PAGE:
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This is my first real woodworking project, so bear with me. I decided to create a picture frame (18x24) for a print I bought for my wife for Christmas. It's made out of 2" wide mitered pieces of oak. I used a dado blade to cut the lip for the contents of the frame. However, in my stupidity, I didn't test fit the glass after it was clamped (I did before it was clamped, but yeah, stupid me).

So now it's glued and I need to take about 1/8" off of the inside of the frame. It seems to be due to the fact that it's not perfectly square since it's only on the one side of the frame. I started sanding with 100-grit sandpaper as that's the roughest I had around. I'm sure you can guess that I'm not making much progress with it.

Should I invest in a set of chisels and work it down that way? I thought of using a rougher grit paper, but not sure if it's going to work for the amount of material that needs to come off. Any other suggestions on what to do? Thanks!

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Why not trim a quarter inch off two sides of the glass? All you need is a glass cutter and a straight edge. –  bib Dec 17 '13 at 20:35
    
Let's see - removing 1/4" twice to fix a 1/8 inch problem makes about 3/8" of overcorrection, and have you actually tried cutting 1/4" (much less the 1/8 he actually needs) from a sheet of glass? Even with fancy stained glass tools it's more likely to ruin the sheet than remove just the bit you need removed. It's not hard to score, but getting a tiny piece like that to break cleanly is rare indeed. –  Ecnerwal Dec 17 '13 at 21:35
    
@Ecnerwal Actually not. He has a 1/8 overwidth, but the rabbet will cover the extra gap. I have no trouble cutting 1/4 inch off glass. Tapping the cutmark from underneath is one method. Snapping off with a gently held pliers is another method (yes, stained glass craftsmen use special smooth pliers, but regular ones work in a pinch). –  bib Dec 17 '13 at 22:33
    
1/4" or less can be cut off. Stick with a 1/4"...It has to be a fresh/new cutter, tap the glass along the cut with the bulb end of the cutter as mentioned before. That's what the bulb end is for. The other end that looks like an "E" is to take off the little chards that don't break clean with the cut. Otherwise a router and guide that works into the inside corners is the way to go. Everything else requires to much pressure and the picture frame may not hold up with a new woodworker trying it. The router would take finesse too... –  Jack Dec 17 '13 at 23:12
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2 Answers

A block plane will work up to a point. Use it parallel with the grain, and in the direction that the wood grain is rising (since no grain is perfectly parallel) to avoid tear-out. They make some wood planes without sides, which can be useful for corners, but may risk tear out for your purposes.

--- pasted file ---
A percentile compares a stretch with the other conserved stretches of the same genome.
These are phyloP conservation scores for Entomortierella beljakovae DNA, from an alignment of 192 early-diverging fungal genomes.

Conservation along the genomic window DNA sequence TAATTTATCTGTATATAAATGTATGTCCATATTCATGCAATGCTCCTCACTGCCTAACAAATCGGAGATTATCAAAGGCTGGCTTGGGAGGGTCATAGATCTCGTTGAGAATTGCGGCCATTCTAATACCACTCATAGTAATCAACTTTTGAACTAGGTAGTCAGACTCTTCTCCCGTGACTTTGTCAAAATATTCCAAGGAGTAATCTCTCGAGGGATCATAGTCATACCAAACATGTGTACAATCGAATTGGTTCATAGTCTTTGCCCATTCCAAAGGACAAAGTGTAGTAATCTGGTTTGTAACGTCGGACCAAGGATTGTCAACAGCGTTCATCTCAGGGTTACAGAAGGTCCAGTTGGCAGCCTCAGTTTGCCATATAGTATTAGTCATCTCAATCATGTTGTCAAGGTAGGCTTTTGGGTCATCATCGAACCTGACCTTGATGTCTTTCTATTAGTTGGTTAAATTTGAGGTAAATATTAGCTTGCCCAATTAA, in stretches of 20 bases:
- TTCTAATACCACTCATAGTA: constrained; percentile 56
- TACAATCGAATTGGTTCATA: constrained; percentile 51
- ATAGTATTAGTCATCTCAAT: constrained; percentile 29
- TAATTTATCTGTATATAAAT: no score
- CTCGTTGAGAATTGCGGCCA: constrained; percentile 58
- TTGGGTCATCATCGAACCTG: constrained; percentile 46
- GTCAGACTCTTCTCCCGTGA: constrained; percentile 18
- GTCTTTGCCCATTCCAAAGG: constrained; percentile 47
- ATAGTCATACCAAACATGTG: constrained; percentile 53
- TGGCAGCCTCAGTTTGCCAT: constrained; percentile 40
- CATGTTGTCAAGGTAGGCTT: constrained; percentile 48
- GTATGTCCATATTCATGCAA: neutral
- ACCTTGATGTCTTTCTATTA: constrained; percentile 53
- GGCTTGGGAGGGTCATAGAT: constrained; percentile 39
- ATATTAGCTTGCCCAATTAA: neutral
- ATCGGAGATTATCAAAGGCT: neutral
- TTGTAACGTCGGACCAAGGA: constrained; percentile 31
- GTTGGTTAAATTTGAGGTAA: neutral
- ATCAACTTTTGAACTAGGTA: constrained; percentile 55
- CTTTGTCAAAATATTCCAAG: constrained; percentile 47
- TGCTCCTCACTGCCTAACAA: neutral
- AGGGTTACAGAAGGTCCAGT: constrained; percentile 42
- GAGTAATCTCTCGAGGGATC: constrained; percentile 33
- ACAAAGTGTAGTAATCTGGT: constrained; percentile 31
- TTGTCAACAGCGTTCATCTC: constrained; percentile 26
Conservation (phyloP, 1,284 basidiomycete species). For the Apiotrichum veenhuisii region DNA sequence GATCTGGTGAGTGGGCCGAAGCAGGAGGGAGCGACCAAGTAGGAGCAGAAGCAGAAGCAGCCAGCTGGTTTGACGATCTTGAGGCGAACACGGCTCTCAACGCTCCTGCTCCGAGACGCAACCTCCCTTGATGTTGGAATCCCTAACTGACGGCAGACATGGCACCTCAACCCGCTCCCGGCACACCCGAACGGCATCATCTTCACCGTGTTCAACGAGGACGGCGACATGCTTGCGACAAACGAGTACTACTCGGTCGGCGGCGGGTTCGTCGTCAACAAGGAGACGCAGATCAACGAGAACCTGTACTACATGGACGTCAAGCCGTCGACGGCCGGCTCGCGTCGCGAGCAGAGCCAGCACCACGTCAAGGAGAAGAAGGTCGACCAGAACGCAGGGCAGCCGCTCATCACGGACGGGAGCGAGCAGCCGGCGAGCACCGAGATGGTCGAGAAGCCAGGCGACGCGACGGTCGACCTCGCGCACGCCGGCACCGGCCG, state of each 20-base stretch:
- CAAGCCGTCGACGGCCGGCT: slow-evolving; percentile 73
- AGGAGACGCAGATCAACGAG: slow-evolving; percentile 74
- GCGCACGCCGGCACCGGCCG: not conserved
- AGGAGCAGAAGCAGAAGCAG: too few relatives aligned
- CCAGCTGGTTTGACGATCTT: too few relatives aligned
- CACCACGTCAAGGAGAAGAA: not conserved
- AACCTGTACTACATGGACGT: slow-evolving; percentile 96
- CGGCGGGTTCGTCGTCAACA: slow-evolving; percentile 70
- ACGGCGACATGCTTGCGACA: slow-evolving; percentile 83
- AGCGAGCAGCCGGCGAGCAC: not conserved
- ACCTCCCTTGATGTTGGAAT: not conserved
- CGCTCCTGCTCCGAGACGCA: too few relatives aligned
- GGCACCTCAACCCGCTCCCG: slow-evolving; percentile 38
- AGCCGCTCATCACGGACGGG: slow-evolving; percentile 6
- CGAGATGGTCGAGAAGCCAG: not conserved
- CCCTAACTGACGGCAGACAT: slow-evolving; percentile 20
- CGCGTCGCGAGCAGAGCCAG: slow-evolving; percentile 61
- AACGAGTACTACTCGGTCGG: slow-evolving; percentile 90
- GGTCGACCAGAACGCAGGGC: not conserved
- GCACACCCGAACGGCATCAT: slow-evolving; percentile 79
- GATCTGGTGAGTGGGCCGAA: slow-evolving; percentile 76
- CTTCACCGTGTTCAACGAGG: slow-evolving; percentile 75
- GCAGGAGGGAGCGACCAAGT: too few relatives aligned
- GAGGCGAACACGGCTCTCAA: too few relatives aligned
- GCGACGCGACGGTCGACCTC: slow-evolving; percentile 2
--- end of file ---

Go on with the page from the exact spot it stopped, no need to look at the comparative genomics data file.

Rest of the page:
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Instead, the design with a blade near the very front may be the best for this task:

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With each of these, you'll eventually need to carefully chisel out the corner.

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You can get a bullnose rabbet plane that will cut right into the corner - but you're then talking about a LOT of money for tools to solve one small problem. The items pictured ain't cheap. A bit out there for a first woodworking project. –  Ecnerwal Dec 17 '13 at 20:10
    
Actually, the first one you show appears to have the removable type of nose, so it would cut all the way into the corner with the nose removed. –  Ecnerwal Dec 17 '13 at 20:18
    
The tool someone should get for a first project would be a standard block plane and then carefully chisel the rest. But if that was my only suggestion, people would chime in that there are specialized planes for getting tight into the corners. :) –  BMitch Dec 17 '13 at 20:21
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With most rabbets, a block plane is just going to be a waste of time - the non-cutting edge will cover most of the area that needs to be cut. Given lack of tools, and that a chisel alone will do the whole job, (not surprisingly, in the orientation where it looks just about like a plane blade - bevel down) I can't see fussing with one, especially if it is not in hand. –  Ecnerwal Dec 17 '13 at 21:42
    
18x24, subtract a couple inches that you can't reach, that's still a good 14 to 20 inches that you can do properly with a block plane. The chisel is still needed for the corners, but it's going to leave you with a worse edge unless you're really talented. –  BMitch Dec 17 '13 at 22:08
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Depends on your available tooling and inclinations.

Chisels, used with care, will do the job, and you can listen to the radio while doing it.

A router, with appropriate fencing/jigging, could also do the job, but if you don't have one, it costs more, and it's loud.

A wood rasp (or even a coarse file) might also do the job for you, though I'd go for the chisels, first.

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